Gary Giblen, managing director of Goldsmith & Harris, New York, said, “I'm not sure what Smart & Final can do with Sun Harvest. Maybe it should re-format those stores into Hispanic-oriented perishables stores.”
The Sun Harvest stores include three in San Antonio, two in Austin and one each in Corpus Christi, McAllen and El Paso.
While Giblen said he sees Henry's as a unique operation that is likely to do well under Smart & Final's ownership, “Sun Harvest is no treasure. It's a small chain right in Whole Foods' backyard, with not much brand equity, and Smart & Final probably had to take those stores to get Henry's.”
On the plus side, however, the Sun Harvest acquisition will put Smart & Final into Texas, Giblen noted. “The company has talked for years about Texas as a logical place to expand because of the similar demographics to other areas in which it operates, and the warehouse format makes sense there,” he explained.
Giblen said he's not sure how well Smart & Final will do in Texas. “Apollo probably believes, like other private equity firms, that it can walk on water, especially when it comes to retailing, so it is buying those stores and expecting Smart & Final to get the job done.”
According to Mike Gilliland, the founder of Wild Oats who left that company in 2000, shortly after engineering the acquisitions of Henry's and Sun Harvest, “Henry's has been successful for decades, and Sun Harvest is a good business in some B-minus real estate locations that perhaps has never had all potential opportunities exploited, and there is plenty of room there for fill-ins.”
Jonathan Ziegler, a Santa Barbara-Calif.-based analyst with Dutton Associates, El Dorado Hills, Calif., said the deal “makes absolutely no sense to me.”
“When I followed Wild Oats, I always wondered why it bought Henry's because I was never impressed with the concept,” he said. “I think the boxes are generally too small to convert to Smart & Final stores, and I don't know where Apollo will find the management to operate them. Perhaps Apollo simply wants to build a retail empire by developing real estate locations to convert ultimately to a more productive concept.
“As for the eight Texas stores, my response is a giant question mark, although I believe it is a logical market for the expansion of the Smart & Final warehouse store format.”
Henry's has “a pretty successful niche, with a concept as a neighborhood natural food store that's clearly differentiated from most everything else,” said Andrew Wolf, an analyst with BB&T Capital Markets, Richmond, Va.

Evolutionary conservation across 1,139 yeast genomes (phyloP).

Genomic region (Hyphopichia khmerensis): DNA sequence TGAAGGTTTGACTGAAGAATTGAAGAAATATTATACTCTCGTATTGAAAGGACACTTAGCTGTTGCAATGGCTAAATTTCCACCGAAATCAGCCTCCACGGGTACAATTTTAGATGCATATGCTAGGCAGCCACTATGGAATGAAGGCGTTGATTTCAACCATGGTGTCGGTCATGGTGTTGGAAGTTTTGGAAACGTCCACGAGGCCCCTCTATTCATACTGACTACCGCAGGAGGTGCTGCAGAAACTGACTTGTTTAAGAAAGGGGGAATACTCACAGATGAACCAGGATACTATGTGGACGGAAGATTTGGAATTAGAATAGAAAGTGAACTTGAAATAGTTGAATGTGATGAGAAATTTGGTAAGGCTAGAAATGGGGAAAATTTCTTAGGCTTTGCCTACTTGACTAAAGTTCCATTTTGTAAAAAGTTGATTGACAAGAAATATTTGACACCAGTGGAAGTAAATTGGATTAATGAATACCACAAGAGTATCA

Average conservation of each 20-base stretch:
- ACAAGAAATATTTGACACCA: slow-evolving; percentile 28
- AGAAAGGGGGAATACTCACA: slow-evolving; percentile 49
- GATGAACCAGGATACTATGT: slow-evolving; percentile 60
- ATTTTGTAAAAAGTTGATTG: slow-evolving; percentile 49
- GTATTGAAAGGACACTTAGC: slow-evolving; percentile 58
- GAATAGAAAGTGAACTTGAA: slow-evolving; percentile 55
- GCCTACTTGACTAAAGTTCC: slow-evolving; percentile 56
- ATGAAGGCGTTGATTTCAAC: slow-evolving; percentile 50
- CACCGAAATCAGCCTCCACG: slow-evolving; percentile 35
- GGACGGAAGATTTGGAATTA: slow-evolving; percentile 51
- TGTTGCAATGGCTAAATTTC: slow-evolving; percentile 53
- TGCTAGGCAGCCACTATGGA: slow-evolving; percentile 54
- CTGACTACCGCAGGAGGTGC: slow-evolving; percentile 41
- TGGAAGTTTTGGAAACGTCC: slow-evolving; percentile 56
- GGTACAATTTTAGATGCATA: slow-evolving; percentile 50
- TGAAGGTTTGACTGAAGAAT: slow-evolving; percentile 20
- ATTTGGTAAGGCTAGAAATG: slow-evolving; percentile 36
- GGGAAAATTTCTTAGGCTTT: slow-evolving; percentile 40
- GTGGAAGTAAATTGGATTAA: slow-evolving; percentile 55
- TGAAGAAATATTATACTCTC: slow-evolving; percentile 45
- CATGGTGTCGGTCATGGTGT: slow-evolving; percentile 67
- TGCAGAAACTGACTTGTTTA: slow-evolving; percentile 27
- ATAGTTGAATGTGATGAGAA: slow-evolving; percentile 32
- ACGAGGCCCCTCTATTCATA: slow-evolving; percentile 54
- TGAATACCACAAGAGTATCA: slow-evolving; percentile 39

“And since Henry's has been run pretty much separately from Wild Oats, there's a lot of management talent available there to Smart & Final.”
SLOW GROWTH IN TEXAS
Another analyst said that, once Smart & Final moves into Texas with the Sun Harvest acquisition, Apollo is likely to give it sufficient time to strengthen its foothold there.
“No one at Apollo is trying to get out of that investment for the next several years, and Smart & Final has a viable concept that is clearly under-penetrated in the Texas market, so Apollo will give the company time to grow because this could be a definite opportunity to expand the warehouse format in Texas.”
Wild Oats acquired Henry's in September 1999 and Sun Harvest three months later.
“The uniqueness of the formats is why Whole Foods is not interested in those stores,” Tuitele said.
At Henry's, the decor and customer experience is reminiscent of an old-fashioned produce stand, she said, with signs on wooden boards that look hand-painted; low-profile shelving to enable customers to see the entire store at once and to make navigation easier; and a broad array of locally grown produce, all merchandised at low prices.
All products in the store are free of artificial flavorings, colorings or additives, Tuitele said, “though the standards are a little less stringent than at a Wild Oats,” she pointed out.
Stores are in the 24,000- to 26,000-square-foot range.
Henry's has been a growth engine for Wild Oats, Tuitele said, with 14 stores opened in the last eight years — including five in Phoenix that were shut down last December when new management determined there was not enough brand awareness in that market to support Henry's entry there.
“Henry's is a very strong brand, especially in San Diego, and we were able to move it north with three openings in Orange County, plus entries in Riverside and Coachella counties and one store in Los Angeles County, in addition to three or four remodelings,” Tuitele said. “Smart & Final should be able to build on that.”
The Sun Harvest stores are slightly smaller than Henry's, ranging from 10,500 to 27,400 square feet, with most in the mid-20s, Tuitele said.
“Those stores are among the most profitable in the Wild Oats chain because they are smaller and they've been around for a long time, so the real estate costs and operating costs are low relative to sales volume,” she said. “Henry's is also a lot cheaper to operate than Wild Oats because of some of the same factors.”